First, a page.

Diagnostic comorbidity in persons with suicidal ideation and behavior
Objective: An initial finding of heightened risk of suicidal ideation or behavior among individuals in a random community sample who met diagnostic criteria for panic disorder or panic attacks was not replicated in later studies of both general and specific groups of psychiatric outpatients. The present study represented another effort to validate the finding. Method: The participants included 209 outpatients who had attempted suicide or were at high risk for continued suicidal behavior or eventual suicide. All subjects were evaluated with a structured clinical interview for assigning DSM-III-R diagnoses, the Modified Scale for Suicidal Ideation, the suicidal ideation subscale of the Suicide Probability Scale, and the Beck Hopelessness Scale. Results: The findings indicated the relative complexity and importance of diagnostic comorbidity among these suicidal subjects. Mood disorders were the most frequent primary diagnoses, followed by phobias, posttraumatic stress disorder (PTSD), generalized anxiety disorder, and panic disorder. Panic disorder was not present as an isolated, independent diagnosis; on the contrary, all of the patients with panic disorder also received at least one additional comorbid diagnosis. Mean scores for suicidal ideation and hopelessness were greatest for patients with current comorbid primary mood disorder and panic disorder. However, a critical and equally important role was played by comorbid PTSD, generalized anxiety disorder, and phobias. Conclusions: The findings represent another failure to validate, with a specific clinical group, panic disorder as an independent risk factor for suicidal ideation or behavior. However, they highlight the possibility that panic disorder and other anxiety disorders are risk factors when they co- occur with a primary mood disorder.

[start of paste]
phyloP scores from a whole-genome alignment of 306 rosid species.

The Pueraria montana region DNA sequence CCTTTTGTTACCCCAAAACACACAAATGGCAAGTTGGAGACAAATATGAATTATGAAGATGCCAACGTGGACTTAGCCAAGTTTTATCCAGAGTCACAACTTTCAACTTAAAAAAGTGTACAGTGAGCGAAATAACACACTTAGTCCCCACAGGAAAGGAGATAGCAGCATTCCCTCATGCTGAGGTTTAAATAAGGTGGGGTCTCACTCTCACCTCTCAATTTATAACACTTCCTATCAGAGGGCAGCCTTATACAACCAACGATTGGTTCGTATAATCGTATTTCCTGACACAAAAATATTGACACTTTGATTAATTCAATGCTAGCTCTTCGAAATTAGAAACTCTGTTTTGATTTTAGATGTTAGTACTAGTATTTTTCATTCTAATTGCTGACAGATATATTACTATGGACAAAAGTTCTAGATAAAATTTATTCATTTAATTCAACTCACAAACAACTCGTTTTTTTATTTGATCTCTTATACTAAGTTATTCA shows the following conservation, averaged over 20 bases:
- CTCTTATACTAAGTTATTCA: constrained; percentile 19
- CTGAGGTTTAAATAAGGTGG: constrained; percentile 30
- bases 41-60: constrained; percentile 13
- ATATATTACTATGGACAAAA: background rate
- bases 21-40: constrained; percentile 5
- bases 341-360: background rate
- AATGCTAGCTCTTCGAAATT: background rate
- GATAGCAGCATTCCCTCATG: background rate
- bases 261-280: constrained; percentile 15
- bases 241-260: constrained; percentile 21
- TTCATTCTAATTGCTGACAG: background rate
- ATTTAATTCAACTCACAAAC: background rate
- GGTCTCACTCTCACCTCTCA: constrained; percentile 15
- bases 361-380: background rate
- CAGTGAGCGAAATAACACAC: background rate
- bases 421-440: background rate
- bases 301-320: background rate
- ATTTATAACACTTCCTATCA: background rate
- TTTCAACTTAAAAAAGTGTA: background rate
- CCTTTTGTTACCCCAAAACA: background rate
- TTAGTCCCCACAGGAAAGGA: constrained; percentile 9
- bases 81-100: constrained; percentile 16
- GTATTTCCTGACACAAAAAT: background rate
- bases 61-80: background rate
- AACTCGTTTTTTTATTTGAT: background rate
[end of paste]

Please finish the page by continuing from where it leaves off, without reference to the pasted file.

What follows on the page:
American Journal of Psychiatry
Rudd, M., Dahm, P., & Rajab, M. (1993). Diagnostic comorbidity in persons with suicidal ideation and behavior. American Journal of Psychiatry, 150 (6), 928-934. https://doi.org/10.1176/ajp.150.6.928